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Chart In Focus

Gold Shows Real Reason for Oil’s Dip

 
Chart In Focus
 
July 06, 2015


Crude oil prices had been hovering around the $60/barrel level since late April 2015, seemingly held at a quiet hover.  But it has just recently broken its hold on that price level, with a move downward that has been attributed to the economic uncertainty in Greece.

This is a classic case of the news media seeing a price event, and seeing a news story at the same time, then concluding that the two must be related.  My explanation is different: oil is dipping now because that is on the script that oil prices have been following for the past several months.

That script was first recorded by gold prices back in 2012-2014.  I first took a look at the comparison shown in this week’s chart after noticing that the dramatic decline in oil prices during 2014 felt a lot like the sharp decline in gold prices during early 2013.  But “felt” is not a very scientific way of looking at the world, so I put them together on the chart to better compare the price patterns.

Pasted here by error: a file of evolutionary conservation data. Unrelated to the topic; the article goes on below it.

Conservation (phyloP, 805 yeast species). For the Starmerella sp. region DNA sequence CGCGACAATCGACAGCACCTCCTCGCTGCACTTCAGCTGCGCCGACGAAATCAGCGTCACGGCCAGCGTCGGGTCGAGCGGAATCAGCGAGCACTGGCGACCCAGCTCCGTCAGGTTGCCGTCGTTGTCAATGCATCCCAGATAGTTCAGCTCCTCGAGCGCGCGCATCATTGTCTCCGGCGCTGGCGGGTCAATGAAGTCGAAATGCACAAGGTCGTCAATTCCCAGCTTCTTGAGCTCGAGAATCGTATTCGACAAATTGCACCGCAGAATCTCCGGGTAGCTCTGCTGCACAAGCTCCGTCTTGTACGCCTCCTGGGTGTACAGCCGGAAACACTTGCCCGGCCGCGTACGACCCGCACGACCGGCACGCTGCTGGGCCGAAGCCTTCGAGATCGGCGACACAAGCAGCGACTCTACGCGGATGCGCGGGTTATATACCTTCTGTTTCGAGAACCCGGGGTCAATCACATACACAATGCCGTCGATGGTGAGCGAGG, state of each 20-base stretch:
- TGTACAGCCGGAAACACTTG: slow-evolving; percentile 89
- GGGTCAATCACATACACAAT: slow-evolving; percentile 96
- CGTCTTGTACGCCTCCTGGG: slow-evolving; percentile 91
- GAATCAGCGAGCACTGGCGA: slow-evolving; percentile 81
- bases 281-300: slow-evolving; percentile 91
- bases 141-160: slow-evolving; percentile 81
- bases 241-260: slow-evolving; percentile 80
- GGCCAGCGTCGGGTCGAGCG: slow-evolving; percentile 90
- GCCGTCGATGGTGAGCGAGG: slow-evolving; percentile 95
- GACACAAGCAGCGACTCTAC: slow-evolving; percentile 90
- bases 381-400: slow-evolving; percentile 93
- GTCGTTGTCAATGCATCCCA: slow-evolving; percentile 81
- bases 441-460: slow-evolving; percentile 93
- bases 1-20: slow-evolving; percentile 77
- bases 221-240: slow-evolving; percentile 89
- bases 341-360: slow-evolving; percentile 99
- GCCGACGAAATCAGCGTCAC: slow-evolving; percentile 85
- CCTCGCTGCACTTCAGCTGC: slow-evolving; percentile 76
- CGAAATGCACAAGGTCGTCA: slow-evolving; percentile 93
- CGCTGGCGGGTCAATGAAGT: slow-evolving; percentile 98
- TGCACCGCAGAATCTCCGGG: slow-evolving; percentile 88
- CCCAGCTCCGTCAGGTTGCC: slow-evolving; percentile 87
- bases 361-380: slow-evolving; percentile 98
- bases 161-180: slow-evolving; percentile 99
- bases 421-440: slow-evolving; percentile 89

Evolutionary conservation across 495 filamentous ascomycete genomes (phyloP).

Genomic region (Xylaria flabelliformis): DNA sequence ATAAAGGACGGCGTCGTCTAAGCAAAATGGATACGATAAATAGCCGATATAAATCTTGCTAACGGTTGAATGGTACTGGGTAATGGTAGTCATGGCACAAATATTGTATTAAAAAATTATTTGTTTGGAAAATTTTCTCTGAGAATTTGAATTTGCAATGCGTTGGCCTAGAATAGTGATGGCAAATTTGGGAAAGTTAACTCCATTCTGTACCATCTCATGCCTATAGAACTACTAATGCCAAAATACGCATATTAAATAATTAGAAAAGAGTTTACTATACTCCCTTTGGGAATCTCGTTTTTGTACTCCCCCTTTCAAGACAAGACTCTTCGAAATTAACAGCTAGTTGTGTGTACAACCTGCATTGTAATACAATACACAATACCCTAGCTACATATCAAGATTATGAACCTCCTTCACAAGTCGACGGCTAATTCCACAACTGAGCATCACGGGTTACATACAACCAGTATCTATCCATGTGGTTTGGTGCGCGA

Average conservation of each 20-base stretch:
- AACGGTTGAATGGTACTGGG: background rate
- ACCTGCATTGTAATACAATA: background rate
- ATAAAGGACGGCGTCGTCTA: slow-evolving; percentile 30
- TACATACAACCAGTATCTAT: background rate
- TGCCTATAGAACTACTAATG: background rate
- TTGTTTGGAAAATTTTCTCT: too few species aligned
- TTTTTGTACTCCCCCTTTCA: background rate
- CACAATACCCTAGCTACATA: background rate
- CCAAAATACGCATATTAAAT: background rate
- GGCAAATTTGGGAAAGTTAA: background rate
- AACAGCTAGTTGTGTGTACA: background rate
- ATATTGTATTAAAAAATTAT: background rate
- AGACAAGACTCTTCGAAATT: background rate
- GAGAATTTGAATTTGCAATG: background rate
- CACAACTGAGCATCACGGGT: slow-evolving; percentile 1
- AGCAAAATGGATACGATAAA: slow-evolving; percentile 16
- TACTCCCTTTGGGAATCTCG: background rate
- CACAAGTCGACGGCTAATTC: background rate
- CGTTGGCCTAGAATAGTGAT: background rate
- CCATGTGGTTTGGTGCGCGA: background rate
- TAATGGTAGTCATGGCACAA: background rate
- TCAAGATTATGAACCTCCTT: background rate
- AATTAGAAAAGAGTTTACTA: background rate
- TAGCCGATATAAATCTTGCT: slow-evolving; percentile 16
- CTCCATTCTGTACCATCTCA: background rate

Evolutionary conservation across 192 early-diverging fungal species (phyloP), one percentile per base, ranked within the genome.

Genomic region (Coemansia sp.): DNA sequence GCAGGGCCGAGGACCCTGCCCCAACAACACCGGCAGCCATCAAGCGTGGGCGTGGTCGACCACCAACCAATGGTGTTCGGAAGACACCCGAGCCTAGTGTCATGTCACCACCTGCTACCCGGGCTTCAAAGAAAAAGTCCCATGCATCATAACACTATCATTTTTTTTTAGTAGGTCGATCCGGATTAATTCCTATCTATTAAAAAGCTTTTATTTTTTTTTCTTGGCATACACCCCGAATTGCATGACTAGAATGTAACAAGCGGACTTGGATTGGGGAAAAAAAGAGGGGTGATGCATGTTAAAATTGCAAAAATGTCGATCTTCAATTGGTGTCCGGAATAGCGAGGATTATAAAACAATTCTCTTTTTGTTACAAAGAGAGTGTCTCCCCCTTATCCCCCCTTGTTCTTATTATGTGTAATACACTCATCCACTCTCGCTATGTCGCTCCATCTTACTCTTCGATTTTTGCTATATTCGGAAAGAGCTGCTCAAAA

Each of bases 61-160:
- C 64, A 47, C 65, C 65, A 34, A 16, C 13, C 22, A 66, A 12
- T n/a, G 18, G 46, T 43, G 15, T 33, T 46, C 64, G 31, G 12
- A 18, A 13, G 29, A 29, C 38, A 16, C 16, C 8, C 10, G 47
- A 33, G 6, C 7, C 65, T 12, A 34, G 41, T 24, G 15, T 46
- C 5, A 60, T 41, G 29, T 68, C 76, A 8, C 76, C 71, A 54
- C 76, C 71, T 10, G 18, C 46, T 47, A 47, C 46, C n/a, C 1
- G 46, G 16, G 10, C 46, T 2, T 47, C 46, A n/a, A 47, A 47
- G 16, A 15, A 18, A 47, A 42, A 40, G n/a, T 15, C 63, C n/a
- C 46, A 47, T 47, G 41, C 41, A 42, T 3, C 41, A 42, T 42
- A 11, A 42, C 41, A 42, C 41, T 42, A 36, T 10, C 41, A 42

Oil prices seem to have fallen into step with gold’s earlier pattern beginning around July 2013.  Before then, the patterns do not correlated all that well.  I do not know what event might have precipitated that action of the price pattern starting to resemble gold’s earlier pattern, and I must confess that I could not have imagined back in 2013 that this was what was taking place in the oil market.  It took the ugly price decline by crude oil in 2014 to make me go hunting for the correlation. 

Shortly after I uncovered this relationship and wrote about it, oil prices seemed to undergo an inversion relative to gold’s price pattern.  That sometimes happens with price pattern analogs like this, and perhaps the inversions exist just to help throw us off the scent.  But now oil appears to have fallen back into step with gold’s pattern, and is making this current oil price drop right on schedule. 

If the pattern analog’s correlation continues into the future, and that is always a big “if”, then we should expect to see oil prices bottom very soon, and then start rising over the next 3 months.  I have no doubt that the financial news media will then look around at whatever news stories develop and declare that those news stories are the cause of oil’s upcoming price rise.  But those of us who can see the repeating rhythms of market price behavior will know different.

Tom McClellan
Editor, The McClellan Market Report


 
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